Neither of us had ever baked a pie from scratch before. So I consulted my friend Rachel because she knows how to do such things. And the recipe she sent me looked reassuringly easy.

Here is how you make an apple pie.

Ingredients

Crust:
2 cups flour
1 teaspoon salt
1 cup shortening
1/2 cup water

Filling:
6 – 8 medium apples (i used gala)
1/4 cup flour
1/2 cup sugar
1/4 teaspoon nutmeg
3/4 teaspoon cinnimon
dash of salt

Step 1: Make your dough ahead of time

Put the flour in a big bowl and mix in the shortening until it’s in pea sized pieces. Normally, people do this with a mixer. Not the Pattersons! A fork and knife did the trick, albeit slowly.

Next, add the water and knead it until it forms a gooey mass. Divide this into two even balls, wrap them with plastic wrap, and put them in the fridge for four hours or overnight.

Step 2: Whip up some apple pie filling

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Take the dough out of the fridge and let it sit on your counter while you do this part. That’ll let it soften so you can work with it.

Peel, core, and slice the apples. Throw the apple wedges into a big bowl. In a separate bowl, mix together the other filling ingredients. Pour that over the apples and mix it up until the apples are well coated.

Step 3: Create the crust

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Roll out the dough balls on a well-floured surface until they’re big enough to make a pie crust. Put one in the pie pan, pour in the filling, and put the other on top. Cut off the excess dough around the edges.

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Step 4: Bake it!

Bake it at 425 for 50-60 minutes. I guess you can poke it with a fork at some point to see how well cooked the apples are. Rachel did instruct us to put foil around it at 45 minutes, which we neglected to do. Oops.

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And the finished product:

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Okay, it’s not the prettiest pie. But it was quite tasty with large scoops of vanilla ice cream. We had pie for dinner for a couple days.

the walgreens game

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My mom is a really frugal person who knows how to play the system. Today I learned from her how to play the Walgreens game.

Walgreens used to have a monthly rebate program. Each month, I got the free-with-rebate stuff religiously. They stopped that program and started a new one that I just never got around to figuring out.

I still had a Walgreens gift card with some money on it left over from the rebates.

Well, here’s how they do it now. Their circular ad lists items that are “free.” Really, you have to pay for the item and then you get a coupon for the cost of that item. So you buy a $2.99 item and you get a coupon for $2.99 off your next purchase. You just have to remember to use it before it expires. This is probably where they get people, but not my frugal mother! And not me!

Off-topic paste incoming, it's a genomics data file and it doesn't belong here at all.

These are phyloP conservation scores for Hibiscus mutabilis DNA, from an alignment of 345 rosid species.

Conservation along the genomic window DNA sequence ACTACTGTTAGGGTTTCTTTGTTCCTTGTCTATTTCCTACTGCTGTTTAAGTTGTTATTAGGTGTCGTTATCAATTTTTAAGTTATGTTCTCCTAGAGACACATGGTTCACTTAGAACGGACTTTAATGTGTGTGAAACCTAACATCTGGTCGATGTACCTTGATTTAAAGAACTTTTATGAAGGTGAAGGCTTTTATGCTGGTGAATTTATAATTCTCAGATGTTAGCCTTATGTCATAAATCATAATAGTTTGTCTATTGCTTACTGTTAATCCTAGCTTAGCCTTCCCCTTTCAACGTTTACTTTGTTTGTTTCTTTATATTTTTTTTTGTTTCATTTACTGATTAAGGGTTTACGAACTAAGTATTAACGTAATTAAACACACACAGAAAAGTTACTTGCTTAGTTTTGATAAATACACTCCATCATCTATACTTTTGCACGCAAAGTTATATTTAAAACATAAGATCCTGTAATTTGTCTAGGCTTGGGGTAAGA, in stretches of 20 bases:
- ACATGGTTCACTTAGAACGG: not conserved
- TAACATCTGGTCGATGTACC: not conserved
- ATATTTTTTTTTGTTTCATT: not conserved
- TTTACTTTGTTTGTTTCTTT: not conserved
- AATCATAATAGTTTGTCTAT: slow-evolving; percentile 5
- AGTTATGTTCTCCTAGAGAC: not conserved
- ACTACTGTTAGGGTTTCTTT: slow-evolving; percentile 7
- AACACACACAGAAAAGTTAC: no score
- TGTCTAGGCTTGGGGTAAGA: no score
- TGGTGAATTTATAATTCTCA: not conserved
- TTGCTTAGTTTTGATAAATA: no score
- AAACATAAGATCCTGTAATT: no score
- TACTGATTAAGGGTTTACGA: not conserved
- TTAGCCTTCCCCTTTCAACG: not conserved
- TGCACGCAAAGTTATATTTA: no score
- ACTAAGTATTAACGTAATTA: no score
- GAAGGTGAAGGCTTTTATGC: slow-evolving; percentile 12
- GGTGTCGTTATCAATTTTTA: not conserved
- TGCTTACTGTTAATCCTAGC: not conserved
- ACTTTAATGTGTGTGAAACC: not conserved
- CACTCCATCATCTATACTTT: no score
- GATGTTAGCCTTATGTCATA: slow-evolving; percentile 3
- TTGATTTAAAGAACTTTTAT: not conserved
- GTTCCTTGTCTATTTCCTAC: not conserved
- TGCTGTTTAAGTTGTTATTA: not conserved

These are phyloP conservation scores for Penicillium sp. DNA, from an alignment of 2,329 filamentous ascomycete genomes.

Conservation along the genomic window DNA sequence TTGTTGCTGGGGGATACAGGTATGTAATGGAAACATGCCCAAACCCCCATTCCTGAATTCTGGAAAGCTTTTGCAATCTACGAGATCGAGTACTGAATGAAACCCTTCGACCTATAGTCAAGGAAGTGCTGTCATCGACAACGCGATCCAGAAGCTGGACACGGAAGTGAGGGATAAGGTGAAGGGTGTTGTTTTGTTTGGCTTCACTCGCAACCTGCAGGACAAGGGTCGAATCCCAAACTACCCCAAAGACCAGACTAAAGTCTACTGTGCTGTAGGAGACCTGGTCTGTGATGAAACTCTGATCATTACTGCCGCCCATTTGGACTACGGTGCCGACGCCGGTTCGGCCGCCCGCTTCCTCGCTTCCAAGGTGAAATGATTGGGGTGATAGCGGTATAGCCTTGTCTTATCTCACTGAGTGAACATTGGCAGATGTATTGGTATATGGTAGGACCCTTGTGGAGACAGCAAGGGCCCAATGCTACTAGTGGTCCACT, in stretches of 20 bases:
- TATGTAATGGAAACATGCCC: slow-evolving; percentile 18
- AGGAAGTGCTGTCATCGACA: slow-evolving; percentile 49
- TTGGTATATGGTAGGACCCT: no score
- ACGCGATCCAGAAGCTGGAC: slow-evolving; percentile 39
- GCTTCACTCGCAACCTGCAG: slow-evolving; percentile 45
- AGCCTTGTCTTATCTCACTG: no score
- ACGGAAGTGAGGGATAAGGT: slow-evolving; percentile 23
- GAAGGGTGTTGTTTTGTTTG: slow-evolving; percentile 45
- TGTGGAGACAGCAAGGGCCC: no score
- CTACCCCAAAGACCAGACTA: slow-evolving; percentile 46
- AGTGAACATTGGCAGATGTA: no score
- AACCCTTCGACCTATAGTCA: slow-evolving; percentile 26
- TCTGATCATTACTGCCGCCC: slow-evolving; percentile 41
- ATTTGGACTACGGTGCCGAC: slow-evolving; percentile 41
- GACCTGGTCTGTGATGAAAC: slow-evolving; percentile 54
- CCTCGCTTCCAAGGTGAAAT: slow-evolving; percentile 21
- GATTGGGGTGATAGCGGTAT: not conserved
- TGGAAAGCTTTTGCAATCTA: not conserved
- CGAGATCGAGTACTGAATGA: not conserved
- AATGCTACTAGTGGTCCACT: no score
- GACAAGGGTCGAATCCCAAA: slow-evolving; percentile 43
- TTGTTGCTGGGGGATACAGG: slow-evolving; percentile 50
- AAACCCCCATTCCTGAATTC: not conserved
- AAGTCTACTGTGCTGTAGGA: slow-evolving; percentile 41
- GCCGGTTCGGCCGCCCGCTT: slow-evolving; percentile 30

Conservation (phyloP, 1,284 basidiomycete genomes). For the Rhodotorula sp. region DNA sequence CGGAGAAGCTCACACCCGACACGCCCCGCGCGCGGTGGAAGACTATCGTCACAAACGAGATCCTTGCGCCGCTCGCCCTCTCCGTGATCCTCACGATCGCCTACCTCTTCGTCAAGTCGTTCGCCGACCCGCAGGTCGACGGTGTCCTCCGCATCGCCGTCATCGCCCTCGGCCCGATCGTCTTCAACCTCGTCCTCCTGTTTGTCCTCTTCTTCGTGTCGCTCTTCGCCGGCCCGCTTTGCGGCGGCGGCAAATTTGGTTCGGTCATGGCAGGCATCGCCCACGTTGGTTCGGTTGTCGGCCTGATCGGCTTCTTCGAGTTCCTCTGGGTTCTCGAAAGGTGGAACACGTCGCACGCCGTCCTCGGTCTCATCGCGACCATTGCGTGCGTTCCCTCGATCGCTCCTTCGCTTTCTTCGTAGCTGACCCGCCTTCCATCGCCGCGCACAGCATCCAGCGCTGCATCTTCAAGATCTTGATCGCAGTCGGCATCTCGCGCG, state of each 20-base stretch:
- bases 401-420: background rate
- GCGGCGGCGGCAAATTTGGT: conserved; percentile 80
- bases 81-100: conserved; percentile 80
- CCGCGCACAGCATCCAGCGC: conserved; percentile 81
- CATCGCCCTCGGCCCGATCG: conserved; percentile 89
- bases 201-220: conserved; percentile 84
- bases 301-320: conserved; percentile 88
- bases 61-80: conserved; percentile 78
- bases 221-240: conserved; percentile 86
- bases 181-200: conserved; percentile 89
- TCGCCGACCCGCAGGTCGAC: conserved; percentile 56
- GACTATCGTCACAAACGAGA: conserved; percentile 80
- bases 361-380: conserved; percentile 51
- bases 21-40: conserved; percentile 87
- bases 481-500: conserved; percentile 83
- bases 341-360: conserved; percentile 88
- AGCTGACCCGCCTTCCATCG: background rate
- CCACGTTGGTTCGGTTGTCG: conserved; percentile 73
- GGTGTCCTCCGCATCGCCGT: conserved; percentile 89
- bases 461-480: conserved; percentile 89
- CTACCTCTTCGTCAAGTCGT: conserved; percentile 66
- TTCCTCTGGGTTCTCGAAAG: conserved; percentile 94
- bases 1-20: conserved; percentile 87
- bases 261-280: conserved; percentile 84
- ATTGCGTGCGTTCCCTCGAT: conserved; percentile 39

To play the Walgreens game, use your coupons to buy more free stuff next time. Use those coupons next time and so on. There’s an initial investment, but once you start rolling coupons, stuff becomes free or very cheap. Just make sure you only buy stuff you need and only stuff that gives you coupons (the “free” stuff) or stuff that’s just a really good deal. Don’t make regular purchases at Walgreens! When you start making regular purchases there, you’ll eat up those savings quickly. Stick to grocery stores and Walmart/Target type places for regular purchases; they are much cheaper. Today I did buy some stuff that didn’t give coupons because they were “buy 1 get 1 free” and HSA eligible.*

Here’s how I fared today:

Total of stuff I bought with tax: $20.19
Total after using gift card: $7.57
Total after HSA reimbursement: $1.57

Total coupons: $11 off my next purchase

So next I need to learn to play CVS. There are lots of blogs about how to do this stuff, but I can only learn through doing it. So it’s taken me a while to figure it out.

Maybe I’ll post after doing this for a while to say whether or not I think it’s worth it.

* HSA is “health savings account” and is kind of like a flexible spending account except you don’t lose the money at the end of the year. HSAs come along with high-deductible health insurance plans. My company deposits some cash in my HSA every month as an incentive to use that health insurance plan, so my company actually paid for these couple Walgreens items. ;-)